LEXINGTON, Ky. — Kenny Payne has been an integral part of the decade’s most successful college basketball program, an associate head coach who has recruited stars, developed big men and enjoyed an excellent rapport with his players.

So why hasn’t he become a head coach yet?

What’s the holdup? Is it that athletic directors think John Calipari is solely responsible for Kentucky’s success? Is it that the track record of Cal’s assistants is less than stellar? Is it that Payne doesn’t get enough of the limelight to have his name pop front and center on the coaching carousel?

It has to be something, doesn’t it? Anyone around the Kentucky program will tell you just how valuable Payne has been the past nine seasons, both in his relationships with the players — “KP” they call him — and, better still, his hand in developing those players.

Latest example: Nick Richards.

The 7-foot junior center from Jamaica has blossomed this season. Richards is averaging 13 points, 7.7 rebounds and 2.3 blocked shots per game. He’s already posted seven double-doubles — compared to all of one his first two seasons — and is a key reason why the Cats carried a 3-0 SEC and 12-3 overall mark into Wednesday’s game at South Carolina.

“He’s big as hell,” said Louisville coach Chris Mack after his Cardinals’ 78-70 overtime loss at Rupp Arena when Richards scored 13 points and grabbed 10 rebounds.

“You hate to lose games, but you love to see a young guy grow like that as a junior in college,” said Missouri coach Cuonzo Martin after Richards scored 21 points and grabbed 12 rebounds in UK’s 71-59 win over the Tigers. “I’m happy for him.”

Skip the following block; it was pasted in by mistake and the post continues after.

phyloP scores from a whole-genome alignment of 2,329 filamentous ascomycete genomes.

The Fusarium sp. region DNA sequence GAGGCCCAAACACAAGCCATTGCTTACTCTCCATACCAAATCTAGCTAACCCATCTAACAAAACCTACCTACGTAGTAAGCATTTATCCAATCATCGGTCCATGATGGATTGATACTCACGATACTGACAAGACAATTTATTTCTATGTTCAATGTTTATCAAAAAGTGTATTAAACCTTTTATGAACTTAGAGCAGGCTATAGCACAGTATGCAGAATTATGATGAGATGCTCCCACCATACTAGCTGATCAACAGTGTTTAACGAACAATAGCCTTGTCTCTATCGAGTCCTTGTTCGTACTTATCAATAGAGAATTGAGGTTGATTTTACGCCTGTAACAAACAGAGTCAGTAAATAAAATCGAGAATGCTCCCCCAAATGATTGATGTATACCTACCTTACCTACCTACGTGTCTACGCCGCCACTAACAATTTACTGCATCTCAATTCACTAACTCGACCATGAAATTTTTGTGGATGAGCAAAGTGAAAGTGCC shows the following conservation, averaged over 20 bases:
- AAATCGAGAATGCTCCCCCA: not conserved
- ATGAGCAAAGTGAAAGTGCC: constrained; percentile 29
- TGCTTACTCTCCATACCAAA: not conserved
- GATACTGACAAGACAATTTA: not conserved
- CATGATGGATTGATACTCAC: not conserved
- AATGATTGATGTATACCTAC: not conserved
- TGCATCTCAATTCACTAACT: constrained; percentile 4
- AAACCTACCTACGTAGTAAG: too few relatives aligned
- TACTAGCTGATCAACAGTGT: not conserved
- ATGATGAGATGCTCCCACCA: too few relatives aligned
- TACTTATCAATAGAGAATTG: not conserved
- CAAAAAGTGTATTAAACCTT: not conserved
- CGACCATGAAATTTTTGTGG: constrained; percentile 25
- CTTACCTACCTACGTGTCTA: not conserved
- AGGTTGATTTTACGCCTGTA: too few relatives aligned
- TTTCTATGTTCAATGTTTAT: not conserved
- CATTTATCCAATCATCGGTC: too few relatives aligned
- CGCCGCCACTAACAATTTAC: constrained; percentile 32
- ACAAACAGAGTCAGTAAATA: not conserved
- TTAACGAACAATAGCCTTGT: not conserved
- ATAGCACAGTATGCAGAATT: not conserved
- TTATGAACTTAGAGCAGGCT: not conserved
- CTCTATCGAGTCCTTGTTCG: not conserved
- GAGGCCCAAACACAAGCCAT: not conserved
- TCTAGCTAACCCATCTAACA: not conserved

Surely Payne deserves much of the credit for Richards’ development. He’s the UK assistant who works closely with the post players. And Richards has gone from a project contributing four (sophomore season) or five points (freshman year) a game to a consistent force at both ends of the floor.

“He reminds me a little bit of Willie Cauley-Stein,” Payne said Tuesday of the former UK big man who didn’t fully develop until his third college season. “Year one, he was really good. Nick probably wasn’t as good. When I say good, good defensively. Willie was off the charts feet-wise defensively. He could move his feet with anybody.”

Before year two, Cauley-Stein told Payne he wanted to enter the NBA craft at season’s end. Payne told the sophomore he wasn’t ready offensively. At the end of that season, with that in mind, Cauley-Stein left Payne a note on his wall saying he was coming back for his junior season. At the end of his third year, WCS was taken with the sixth overall pick in the draft.

“So when I think of Nick I think about how much he’s conquered mentally but how far he has to go, as well,” Payne said. “So yeah, I’m pleased. But by no stretch of the imagination has Nick Richards reached how good he could be.”

Payne hasn’t reached how far he can go, either. The 53-year-old played for one Hall of Famer in Louisville’s Denny Crum and coached under another in Calipari. He has professional basketball experience, having played four years in the NBA and several other years around the globe. He gets along well with the media, seems to always be smiling — you’d have a hard time finding someone who dislikes Kenny Payne — but can also get his point across with the players.

That’s why it’s difficult to understand why he isn’t sitting in a head coach’s chair somewhere. Maybe it’s his lack of previous head coaching experience. Maybe his salary and status at UK has allowed him to be picky. Maybe the right job in the right situation has yet to present itself.

Hopefully, it will. And soon. There are a lot of Kenny Payne supporters who would love to see just what KP could do.


©2020 Lexington Herald-Leader (Lexington, Ky.)

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